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Lions Roar : May 2019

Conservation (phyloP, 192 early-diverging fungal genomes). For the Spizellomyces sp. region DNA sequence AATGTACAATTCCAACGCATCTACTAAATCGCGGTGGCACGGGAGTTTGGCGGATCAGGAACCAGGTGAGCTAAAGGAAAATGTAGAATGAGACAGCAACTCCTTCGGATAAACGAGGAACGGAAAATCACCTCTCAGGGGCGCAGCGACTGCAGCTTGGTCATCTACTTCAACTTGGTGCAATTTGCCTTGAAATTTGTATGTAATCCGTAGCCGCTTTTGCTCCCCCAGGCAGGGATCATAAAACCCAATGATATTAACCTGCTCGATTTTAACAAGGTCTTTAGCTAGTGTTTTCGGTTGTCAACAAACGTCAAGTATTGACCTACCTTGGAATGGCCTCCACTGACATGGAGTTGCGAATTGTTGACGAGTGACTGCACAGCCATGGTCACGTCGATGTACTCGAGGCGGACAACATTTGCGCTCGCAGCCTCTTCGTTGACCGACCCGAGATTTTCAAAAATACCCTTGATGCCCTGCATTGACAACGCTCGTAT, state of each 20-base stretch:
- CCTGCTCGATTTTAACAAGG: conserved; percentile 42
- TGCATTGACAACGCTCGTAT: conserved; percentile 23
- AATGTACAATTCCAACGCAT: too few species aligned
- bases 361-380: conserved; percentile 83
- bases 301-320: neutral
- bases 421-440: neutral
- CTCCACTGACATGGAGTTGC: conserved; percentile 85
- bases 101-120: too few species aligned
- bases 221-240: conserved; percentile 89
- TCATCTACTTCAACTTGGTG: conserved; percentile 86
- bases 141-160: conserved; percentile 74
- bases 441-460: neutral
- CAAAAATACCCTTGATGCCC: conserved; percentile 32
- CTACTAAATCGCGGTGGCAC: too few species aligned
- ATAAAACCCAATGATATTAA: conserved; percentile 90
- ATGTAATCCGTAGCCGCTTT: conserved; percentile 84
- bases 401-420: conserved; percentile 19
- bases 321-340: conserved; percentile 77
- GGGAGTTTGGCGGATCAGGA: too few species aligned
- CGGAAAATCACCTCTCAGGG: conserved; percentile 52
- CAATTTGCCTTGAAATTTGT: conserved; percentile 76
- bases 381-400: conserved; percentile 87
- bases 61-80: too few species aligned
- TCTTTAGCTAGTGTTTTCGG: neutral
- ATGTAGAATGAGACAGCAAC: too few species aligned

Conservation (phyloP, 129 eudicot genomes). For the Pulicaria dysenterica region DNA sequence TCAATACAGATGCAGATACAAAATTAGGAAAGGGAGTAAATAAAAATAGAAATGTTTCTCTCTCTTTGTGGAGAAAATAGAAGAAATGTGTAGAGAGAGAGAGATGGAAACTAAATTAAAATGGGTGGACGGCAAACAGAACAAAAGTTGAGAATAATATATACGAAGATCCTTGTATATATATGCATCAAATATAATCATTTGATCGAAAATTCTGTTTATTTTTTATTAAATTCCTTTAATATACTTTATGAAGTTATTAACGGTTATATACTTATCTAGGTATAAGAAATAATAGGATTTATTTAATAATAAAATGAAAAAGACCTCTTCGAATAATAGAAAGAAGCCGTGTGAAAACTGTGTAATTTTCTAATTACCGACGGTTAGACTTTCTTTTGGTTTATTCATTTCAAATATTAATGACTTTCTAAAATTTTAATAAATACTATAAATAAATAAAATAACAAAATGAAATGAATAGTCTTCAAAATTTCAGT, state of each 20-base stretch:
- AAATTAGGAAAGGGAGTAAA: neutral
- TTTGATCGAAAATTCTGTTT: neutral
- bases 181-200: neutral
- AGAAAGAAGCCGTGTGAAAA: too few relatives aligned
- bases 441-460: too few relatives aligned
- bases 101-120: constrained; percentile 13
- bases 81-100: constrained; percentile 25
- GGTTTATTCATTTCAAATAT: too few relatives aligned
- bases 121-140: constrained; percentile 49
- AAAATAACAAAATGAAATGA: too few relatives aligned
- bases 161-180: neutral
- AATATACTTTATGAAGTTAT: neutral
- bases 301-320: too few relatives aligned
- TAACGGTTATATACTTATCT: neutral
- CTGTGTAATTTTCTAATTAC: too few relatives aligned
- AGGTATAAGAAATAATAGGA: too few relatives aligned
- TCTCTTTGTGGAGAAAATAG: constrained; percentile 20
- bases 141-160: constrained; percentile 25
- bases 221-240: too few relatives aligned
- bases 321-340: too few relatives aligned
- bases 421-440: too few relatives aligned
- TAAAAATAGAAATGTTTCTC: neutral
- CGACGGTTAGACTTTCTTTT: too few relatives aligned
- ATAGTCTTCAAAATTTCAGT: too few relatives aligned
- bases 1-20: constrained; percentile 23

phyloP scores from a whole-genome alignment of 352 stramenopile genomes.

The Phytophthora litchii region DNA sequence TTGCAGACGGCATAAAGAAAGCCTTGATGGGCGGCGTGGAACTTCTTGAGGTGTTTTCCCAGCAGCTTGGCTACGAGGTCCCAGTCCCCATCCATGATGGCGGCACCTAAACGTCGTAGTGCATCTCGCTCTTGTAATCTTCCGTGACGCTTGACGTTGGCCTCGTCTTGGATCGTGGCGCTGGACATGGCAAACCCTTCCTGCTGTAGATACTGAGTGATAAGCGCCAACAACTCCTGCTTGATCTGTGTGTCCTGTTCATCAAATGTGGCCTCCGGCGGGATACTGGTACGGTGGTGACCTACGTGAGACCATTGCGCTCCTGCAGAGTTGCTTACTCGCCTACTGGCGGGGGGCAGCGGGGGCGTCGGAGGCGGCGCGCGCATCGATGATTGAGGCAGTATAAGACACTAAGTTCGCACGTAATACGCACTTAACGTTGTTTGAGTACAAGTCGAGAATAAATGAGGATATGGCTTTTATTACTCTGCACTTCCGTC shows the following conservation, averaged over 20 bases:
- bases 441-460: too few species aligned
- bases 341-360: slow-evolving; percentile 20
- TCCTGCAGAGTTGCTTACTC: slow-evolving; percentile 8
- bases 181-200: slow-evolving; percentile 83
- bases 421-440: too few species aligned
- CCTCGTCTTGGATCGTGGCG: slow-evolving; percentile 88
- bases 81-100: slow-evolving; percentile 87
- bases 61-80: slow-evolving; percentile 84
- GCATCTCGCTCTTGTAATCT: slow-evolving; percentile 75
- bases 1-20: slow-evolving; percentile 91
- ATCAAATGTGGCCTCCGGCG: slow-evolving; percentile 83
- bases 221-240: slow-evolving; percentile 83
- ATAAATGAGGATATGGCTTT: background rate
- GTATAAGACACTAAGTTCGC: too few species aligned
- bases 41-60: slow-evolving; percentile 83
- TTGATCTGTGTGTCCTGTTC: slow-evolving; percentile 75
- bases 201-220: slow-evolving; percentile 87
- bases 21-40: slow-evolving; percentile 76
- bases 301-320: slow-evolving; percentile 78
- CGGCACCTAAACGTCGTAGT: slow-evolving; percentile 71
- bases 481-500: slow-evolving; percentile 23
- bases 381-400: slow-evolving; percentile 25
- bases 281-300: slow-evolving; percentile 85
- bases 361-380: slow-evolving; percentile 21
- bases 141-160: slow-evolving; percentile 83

I was raised Catholic, but when I fell in love with a woman I felt rejected by the Christian faith and left the Church. Being spiritually homeless was painful. When I found the Buddha, I felt profound understand- ing, unlimited acceptance, and deep freedom. At first, I praised the Buddha and criticized the Church, but throughout the course of a critical illness, my under- standing deepened, and suddenly the two traditions joined like river branches. —Gerlinde Geiss-Mayer, Germany Practicing Buddhism as a member of The Church of Jesus Christ of Latter Day Saints caused me to be concerned about being true to my faith. The beauty, wisdom, and inspiration in the dharma compelled me to learn more about it. I allevi- ated my concern when I remembered a passage from the thirteenth article of faith of the church, which states: “We believe in being honest, true, chaste, benevolent, virtuous, and in doing good to all men; indeed, we may say that we follow the admonition of Paul—we believe all things, we hope all things, we have endured many things, and hope to be able to endure all things. If there is anything virtuous, lovely, or of good report or praiseworthy, we seek after these things.” —Stan England, Chattanooga For over twenty-five years, I have been a world traveler, explorer, and pilgrim in search of knowledge. Since childhood, my mantra has been: “Find a better way.” I’m an omnist—I believe that no one religion has all the answers, but each has a part of the truth. I believe each lifetime is an opportunity to learn lessons, perfect our soul, and finally reach enlightenment. —Anne McDonald, Bainbridge Island, Washington I spent years covertly practicing dharma along- side the Christian faith that was dominant in my area. Outwardly I lived as a Christian, inwardly as a Buddhist. I lost friends and family when I departed from Christianity, but by immersing myself in the dharma, I learned not only to appreciate my old faith, but truly love it and learn from it again. I now have one faith, Buddhism, but every day gives me the chance to learn, share, and prac- tice alongside another, shoulder to shoulder, hand in hand. —Christopher Accardo, Ithaca, New York SHARE YOUR WISDOM Do you practice Buddhism together with another faith? Send us a picture of your home altar, and tell us why what’s on it is meaningful to you. Send your answer, photo, and location to firstname.lastname@example.org Buddhism dovetails beautifully with my Catholic upbringing, as the practice of meditation is akin to prayer. It’s a daily habit to find stillness in my heart and the peace- ful place where I believe God and my basic goodness inhabit. The mala beads I hold are similar to the rosary beads I received at confirmation. When I pass one bead over another, I feel nostalgia for my grand- mother, who has always been a devout Catholic with rosaries in every room of her home. Most importantly, the four noble truths remind me to surrender, in my case, to God. —Kema McIntosh Lee, Atlanta Although I was raised Presbyterian, I see all the major traditions as sharing a heart with very similar principles. I’ve been cobbling together a path with practices from Buddhism, Hinduism, Sufism, and shamanism for many years. With effort, it works well. —Leigh Gaitskill, Lexington, Kentucky I practice mindfulness meditation in addition to Christian practices such as prayer, reading the Bible, and attending church. I find incorporating Buddhist themes, like acceptance, helps me cope with life and achieve more peace than if I just practiced Christianity. —Krysti Reif, Orlando I was born, raised, and educated Jewish, but I first experienced religious feelings when I encountered Buddhist teachings. All along, I’ve wondered how to be a Buddhist Jew. I’ve had trouble integrating my Buddhist practices and beliefs into the culture and worldview of Judaism. Recently, I realized I might actually be a Jewish Buddhist, not a Buddhist Jew, and that makes a big difference. Jewishness provides my culture, which I share with my family and community, and that culture and its practices point toward spiritual truth in many ways. But if my core beliefs about the nature of the universe constitutes my religion, then I’m a Buddhist. —Jon Mitchell, Los Angeles LION’S ROAR | MAY 2019 15